A preliminary investigation into the creation of gene-edited babies in China has concluded that Chinese researcher He Jiankui “illegally conducted the research in the pursuit of personal fame and gain”, reports the Xinhua state news agency.
An investigating team set up by the Health Commission of China in southern Guangdong province said on Monday that He had avoided supervision, raised funds and organised researchers on his own to carry out the work. The case has been referred to the ministry of public security, which investigates suspected crimes.
The report stops short of confirming that the genome-edited babies – created using the CRISPR method – really do exist. Xinhau refers to “the claimed ‘genetically edited babies’”, so we still have no independent confirmation beyond what He has said. However, many biologists think the serious flaws in the work suggested by the details He has revealed have the ring of truth.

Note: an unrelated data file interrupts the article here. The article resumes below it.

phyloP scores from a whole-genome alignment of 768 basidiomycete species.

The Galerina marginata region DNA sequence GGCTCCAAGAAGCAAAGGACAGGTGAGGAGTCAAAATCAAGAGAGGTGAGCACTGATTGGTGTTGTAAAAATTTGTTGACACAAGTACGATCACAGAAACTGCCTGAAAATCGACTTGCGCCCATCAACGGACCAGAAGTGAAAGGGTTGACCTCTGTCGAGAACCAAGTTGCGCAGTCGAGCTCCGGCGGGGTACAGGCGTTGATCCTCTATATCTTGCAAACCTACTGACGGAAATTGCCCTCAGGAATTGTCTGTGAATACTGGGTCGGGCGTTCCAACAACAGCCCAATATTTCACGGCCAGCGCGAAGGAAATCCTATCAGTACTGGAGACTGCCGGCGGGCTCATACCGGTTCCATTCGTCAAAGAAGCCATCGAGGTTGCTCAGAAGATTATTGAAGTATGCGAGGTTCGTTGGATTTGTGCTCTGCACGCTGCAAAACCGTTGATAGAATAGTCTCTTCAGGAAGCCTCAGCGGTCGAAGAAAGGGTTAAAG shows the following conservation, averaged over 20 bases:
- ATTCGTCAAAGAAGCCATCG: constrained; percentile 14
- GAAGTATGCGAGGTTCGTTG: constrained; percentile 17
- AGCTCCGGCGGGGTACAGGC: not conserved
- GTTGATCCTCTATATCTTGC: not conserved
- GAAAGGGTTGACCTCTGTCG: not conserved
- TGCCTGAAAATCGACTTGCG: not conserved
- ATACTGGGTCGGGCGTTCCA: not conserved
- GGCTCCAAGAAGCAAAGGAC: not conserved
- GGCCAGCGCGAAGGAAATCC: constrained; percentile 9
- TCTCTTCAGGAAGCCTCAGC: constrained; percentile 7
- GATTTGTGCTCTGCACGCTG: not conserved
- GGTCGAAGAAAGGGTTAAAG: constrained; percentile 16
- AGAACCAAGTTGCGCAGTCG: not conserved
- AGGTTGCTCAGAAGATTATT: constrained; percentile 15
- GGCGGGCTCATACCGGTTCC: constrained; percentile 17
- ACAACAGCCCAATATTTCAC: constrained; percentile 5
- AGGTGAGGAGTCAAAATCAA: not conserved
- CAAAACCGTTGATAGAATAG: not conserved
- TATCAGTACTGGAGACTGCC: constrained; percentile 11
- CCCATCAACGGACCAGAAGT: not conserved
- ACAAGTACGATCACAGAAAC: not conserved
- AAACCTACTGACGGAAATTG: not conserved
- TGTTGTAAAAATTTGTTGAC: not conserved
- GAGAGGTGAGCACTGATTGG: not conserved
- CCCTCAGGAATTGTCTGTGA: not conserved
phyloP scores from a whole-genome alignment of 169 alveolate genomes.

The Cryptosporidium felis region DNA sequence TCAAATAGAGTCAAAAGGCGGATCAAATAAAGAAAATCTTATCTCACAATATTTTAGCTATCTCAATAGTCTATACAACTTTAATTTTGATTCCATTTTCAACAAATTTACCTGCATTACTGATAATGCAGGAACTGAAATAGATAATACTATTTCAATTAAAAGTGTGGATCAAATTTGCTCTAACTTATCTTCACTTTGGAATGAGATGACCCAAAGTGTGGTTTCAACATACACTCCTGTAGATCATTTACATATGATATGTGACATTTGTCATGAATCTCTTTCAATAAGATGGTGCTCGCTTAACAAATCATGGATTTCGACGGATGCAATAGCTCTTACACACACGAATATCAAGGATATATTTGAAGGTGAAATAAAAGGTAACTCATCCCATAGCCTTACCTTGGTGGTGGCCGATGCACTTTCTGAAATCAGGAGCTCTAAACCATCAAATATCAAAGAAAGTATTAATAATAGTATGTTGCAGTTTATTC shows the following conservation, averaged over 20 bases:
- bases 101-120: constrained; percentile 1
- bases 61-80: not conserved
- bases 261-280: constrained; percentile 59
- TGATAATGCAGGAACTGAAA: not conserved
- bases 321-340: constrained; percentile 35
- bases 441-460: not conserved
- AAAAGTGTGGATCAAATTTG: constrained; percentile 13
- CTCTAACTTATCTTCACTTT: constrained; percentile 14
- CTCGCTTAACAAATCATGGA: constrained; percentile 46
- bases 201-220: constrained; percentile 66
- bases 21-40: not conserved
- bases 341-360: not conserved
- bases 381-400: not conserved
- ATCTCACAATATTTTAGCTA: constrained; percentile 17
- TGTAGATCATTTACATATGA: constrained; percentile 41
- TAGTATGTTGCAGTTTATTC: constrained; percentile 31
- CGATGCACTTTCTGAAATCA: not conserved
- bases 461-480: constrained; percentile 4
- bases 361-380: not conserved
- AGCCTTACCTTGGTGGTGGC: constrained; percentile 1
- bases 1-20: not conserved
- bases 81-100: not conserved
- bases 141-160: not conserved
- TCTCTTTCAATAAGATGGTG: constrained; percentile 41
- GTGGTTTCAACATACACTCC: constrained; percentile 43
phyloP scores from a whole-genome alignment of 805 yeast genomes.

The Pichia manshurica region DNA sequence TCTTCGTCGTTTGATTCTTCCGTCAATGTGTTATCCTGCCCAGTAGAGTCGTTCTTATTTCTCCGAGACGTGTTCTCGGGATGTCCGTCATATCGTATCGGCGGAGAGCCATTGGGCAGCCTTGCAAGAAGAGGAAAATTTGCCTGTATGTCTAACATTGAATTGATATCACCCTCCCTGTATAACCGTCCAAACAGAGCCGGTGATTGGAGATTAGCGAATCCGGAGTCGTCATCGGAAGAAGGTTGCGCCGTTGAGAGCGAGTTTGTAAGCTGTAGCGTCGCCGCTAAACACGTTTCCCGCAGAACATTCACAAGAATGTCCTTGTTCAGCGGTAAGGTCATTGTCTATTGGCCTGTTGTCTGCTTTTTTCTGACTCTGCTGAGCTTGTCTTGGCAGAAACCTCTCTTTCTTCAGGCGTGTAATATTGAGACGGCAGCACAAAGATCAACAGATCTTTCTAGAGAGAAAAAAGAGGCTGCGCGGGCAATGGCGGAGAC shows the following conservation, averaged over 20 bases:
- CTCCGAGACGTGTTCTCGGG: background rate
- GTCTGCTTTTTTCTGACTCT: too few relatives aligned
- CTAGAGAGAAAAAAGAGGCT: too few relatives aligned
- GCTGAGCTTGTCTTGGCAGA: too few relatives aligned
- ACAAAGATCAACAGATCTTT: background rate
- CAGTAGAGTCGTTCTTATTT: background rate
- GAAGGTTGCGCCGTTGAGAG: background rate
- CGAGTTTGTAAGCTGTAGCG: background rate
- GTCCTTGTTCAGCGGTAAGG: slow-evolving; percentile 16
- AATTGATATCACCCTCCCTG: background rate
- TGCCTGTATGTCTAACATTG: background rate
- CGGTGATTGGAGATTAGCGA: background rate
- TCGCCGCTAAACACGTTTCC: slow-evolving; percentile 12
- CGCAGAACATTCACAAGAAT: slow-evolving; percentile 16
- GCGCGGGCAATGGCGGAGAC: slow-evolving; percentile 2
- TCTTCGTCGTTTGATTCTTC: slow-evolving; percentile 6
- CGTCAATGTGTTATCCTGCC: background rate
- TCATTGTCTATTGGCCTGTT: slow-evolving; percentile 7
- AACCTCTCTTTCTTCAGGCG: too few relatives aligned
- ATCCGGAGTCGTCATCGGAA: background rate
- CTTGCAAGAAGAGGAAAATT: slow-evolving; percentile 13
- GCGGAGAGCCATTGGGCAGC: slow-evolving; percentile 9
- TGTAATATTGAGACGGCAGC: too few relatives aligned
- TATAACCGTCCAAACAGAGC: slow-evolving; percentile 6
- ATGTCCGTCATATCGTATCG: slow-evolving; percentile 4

Robin Lovell-Badge of the Francis Crick Institute in London – who chaired the meeting where He made his claims and spoke to him on several occasions – is one who believes that the work is real. “If he was going to make this up, surely he would have made it up much better than this,” he said earlier this month.
The Xinhua report also states that gene-editing human embryos for the purpose of reproduction “is banned by Chinese law”, which may have serious repercussions for He. Most previous reports have suggested this was merely a guideline, rather than a law. According to Lovell-Badge, He was fully aware of the guideline – or law – and chose to ignore it.
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